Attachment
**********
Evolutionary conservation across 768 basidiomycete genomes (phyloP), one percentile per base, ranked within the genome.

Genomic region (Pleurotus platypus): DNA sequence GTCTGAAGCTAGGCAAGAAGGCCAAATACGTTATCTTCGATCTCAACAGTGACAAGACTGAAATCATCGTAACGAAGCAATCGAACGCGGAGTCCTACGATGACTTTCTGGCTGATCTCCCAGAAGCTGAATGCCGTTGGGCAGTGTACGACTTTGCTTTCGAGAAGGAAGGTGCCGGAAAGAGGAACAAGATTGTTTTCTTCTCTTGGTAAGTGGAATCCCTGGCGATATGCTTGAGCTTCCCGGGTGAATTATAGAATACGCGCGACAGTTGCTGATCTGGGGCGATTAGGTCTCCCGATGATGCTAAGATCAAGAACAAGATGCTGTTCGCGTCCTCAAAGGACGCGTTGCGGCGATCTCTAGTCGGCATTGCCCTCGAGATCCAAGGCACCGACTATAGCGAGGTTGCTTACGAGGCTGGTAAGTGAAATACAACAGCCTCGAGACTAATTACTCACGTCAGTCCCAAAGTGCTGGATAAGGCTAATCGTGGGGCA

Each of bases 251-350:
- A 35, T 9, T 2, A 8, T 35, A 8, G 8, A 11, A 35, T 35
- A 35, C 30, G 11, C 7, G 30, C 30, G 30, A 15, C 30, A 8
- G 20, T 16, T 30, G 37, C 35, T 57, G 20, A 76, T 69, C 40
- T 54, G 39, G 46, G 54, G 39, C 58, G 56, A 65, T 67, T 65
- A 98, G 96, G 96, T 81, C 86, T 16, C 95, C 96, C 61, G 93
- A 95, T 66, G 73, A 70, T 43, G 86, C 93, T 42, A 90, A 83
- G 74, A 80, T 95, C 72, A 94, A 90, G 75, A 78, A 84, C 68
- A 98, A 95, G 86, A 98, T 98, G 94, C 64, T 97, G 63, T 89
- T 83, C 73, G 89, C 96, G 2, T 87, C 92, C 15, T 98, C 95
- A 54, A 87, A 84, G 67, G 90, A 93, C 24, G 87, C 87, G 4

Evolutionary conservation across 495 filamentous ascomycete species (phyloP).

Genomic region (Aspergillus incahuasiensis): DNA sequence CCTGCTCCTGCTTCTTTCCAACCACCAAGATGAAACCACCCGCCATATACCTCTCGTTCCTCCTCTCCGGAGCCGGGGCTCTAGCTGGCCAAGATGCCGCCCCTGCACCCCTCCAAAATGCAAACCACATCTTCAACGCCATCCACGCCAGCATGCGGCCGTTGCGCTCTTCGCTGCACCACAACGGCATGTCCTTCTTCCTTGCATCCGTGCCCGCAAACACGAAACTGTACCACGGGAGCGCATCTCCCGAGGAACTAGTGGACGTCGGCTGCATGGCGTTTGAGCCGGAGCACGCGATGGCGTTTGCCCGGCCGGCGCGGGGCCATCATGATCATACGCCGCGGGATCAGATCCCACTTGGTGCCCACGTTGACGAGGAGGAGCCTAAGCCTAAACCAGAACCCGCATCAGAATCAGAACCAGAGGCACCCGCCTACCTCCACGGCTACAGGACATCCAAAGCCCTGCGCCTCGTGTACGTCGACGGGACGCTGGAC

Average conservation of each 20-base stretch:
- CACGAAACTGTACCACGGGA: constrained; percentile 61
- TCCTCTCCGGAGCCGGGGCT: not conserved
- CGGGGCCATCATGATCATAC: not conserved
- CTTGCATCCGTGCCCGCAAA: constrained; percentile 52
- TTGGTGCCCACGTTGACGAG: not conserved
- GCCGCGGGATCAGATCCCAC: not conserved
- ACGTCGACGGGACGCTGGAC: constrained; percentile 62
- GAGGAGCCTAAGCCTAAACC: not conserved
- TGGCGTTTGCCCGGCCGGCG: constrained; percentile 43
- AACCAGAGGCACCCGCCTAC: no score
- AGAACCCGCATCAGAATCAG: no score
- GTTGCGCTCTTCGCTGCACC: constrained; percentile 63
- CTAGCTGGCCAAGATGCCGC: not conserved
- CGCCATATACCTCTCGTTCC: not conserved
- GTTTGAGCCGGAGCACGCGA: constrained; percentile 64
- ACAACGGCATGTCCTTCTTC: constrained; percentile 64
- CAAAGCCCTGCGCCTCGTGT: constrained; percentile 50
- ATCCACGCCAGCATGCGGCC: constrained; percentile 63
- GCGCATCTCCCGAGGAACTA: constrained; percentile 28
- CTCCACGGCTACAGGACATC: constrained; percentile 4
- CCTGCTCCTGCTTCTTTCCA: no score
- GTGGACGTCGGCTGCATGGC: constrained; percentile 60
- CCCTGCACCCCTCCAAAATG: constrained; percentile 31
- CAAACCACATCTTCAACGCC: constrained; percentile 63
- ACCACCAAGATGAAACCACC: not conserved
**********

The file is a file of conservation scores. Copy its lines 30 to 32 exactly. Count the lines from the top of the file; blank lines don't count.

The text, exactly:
- CGCCATATACCTCTCGTTCC: not conserved
- GTTTGAGCCGGAGCACGCGA: constrained; percentile 64
- ACAACGGCATGTCCTTCTTC: constrained; percentile 64